Imitation game: How 'Spurs East' falls short

ATLANTA -- A few days after his team was beat by the Hawks, an NBA head coach was asked to offer a casual scouting report of the Eastern Conference leader. What kind of stuff does Atlanta run in the half court? What are the defense’s tendencies? How would you classify the Hawks as an offensive team?

“Load the video from the Spurs last June,” the coach said. “It’s the same stuff. Most of the league is trying to copy it, but it’s one thing to run it and another to understand it. [Atlanta] gets it -- offense and defense.”

To the extent the Hawks are “The Spurs East,” the coach said, it’s not because they’ve appropriated San Antonio’s playbook -- who among us hasn’t? It’s the Hawks’ commitment to a culture that allows those strategies to succeed. Any team of pro basketball players can learn a play. What’s difficult is actually running “motion" when five players are each hunting for his own shot.

Before Sunday’s game between San Antonio and Atlanta, Spurs coach Gregg Popovich quipped kindly that he “didn’t need to watch film of the Hawks.” Popovich confessed he was only kidding, but the suggestion held: Imitation is the sincerest form of flattery, but it probably doesn’t demand a close reading.

The Spurs trounced their progenies on Sunday 114-95, as Atlanta looked like an off-brand knockoff of the real thing. The Hawks were a read-and-react outfit that neither read nor reacted. They turned the ball over 18 times -- one bad idea after another. Defensively, the Hawks looked a lot like their opponents during their perfect January -- heads on swivels after a Spurs shuffle cut, lost assignments on the weak side, choosing the greater of two evils on a split.

Jeff Teague and Dennis Schroder were slow to move the ball, and the Hawks simply don’t have the iso-assassins to compensate for gummy execution. Kawhi Leonard and Danny Green, the Spurs’ stingy wing tandem, can recognize a mirror when they see one, and all afternoon they were a step ahead defensively of the Hawks’ perimeter attack. The masked Kyle Korver, who missed the previous three games with a broken schnoz, didn’t get a shot up until he’d been on the floor for 10 minutes. By the fourth quarter, with the Hawks trailing by 17, the public address announcer clipped his trademark falsetto -- “DeMarre for threeeeeeeeee” -- to a standard-issue “DeMarre for three.”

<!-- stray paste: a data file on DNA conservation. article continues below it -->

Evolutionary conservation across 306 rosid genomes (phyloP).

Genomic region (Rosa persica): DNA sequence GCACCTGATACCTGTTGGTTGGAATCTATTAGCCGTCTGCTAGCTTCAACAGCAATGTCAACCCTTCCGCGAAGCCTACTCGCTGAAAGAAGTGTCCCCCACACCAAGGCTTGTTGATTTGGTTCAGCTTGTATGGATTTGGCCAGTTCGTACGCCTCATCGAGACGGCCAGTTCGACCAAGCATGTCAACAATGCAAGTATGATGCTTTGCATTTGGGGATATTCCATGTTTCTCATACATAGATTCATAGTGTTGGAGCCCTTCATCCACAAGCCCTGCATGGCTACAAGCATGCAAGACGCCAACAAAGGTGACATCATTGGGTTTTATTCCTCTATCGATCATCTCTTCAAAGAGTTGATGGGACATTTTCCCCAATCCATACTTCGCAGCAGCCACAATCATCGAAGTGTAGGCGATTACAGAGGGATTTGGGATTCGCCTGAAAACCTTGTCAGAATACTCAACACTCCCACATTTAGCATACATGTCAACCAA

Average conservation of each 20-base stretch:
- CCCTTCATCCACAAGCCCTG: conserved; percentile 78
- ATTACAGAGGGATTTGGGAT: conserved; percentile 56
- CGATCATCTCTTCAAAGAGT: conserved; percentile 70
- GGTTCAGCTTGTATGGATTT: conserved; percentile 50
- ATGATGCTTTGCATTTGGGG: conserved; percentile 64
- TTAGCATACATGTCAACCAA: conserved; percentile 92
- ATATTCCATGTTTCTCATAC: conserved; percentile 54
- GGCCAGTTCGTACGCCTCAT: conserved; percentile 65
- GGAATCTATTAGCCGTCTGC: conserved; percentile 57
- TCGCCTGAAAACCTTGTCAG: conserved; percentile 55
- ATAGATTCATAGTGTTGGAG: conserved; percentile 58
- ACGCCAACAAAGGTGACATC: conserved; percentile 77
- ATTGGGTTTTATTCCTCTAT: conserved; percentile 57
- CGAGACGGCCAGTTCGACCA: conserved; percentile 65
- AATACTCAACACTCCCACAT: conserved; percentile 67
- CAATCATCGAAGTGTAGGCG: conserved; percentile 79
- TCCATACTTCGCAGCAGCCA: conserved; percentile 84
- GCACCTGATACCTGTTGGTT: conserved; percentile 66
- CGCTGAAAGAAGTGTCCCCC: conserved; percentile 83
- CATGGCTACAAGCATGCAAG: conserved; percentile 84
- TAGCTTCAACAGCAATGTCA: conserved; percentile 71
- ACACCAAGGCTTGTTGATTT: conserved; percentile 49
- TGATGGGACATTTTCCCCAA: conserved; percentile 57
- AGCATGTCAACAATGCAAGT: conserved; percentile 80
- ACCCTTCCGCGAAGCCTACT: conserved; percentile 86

The Hawks dropped a third consecutive game for the first time all season. While their standing as the No. 1 seed in the Eastern Conference isn’t in any true peril, there’s a moral hazard to messing around with an eight-game lead. No team wants to enter the postseason with their best basketball three months behind them.

There’s a poetic irony that the loss came at the hands of the Spurs, and Korver noted that San Antonio’s distinguishing characteristic isn’t their system so much as their character.

“Why we have so much respect for San Antonio -- there are a lot of reasons -- but for them to keep their mental edge over the years ... and they win championships, but they still keep that edge,” Korver said. “We’re at a point in the season where we have a good lead in the standings. We know the playoffs are coming. We’ve had this long road trip. It’s easy to kind of relax just a little bit. But the good teams are able to keep their foot on the pedal. So what did we learn from tonight? Bigger picture stuff, like, ‘This is who we want to be, and that’s how we want to play.’ Not necessarily the plays they run and their execution, but just their overall mindset. That was the San Antonio Spurs, and they play like that every night, and we have to keep on trying to be that way too.”

This is the kind of testimonial we’ve heard from leaders on aspirational teams. Chris Paul, for one, has recited a volume of love-letters to the Spurs’ virtues during his media availabilities over the years. Kobe Bryant cited the Spurs' success as inspiration for a potential career rebirth.

The Hawks, too, have drawn inspiration from San Antonio. The roster is populated by Spursian professionals who sublimate their egos. The playbook, a close facsimile of the one San Antonio uses, entrusts those professionals with a system that encourages freedom and approximates basketball ballet when executed unselfishly.

Those are admirable achievements, because there aren’t more than four of five NBA teams this season have gotten that far. But the Spurs parallel truly works for the Atlanta Hawks only if they can replicate the mental endurance. Otherwise, they’re just another good story.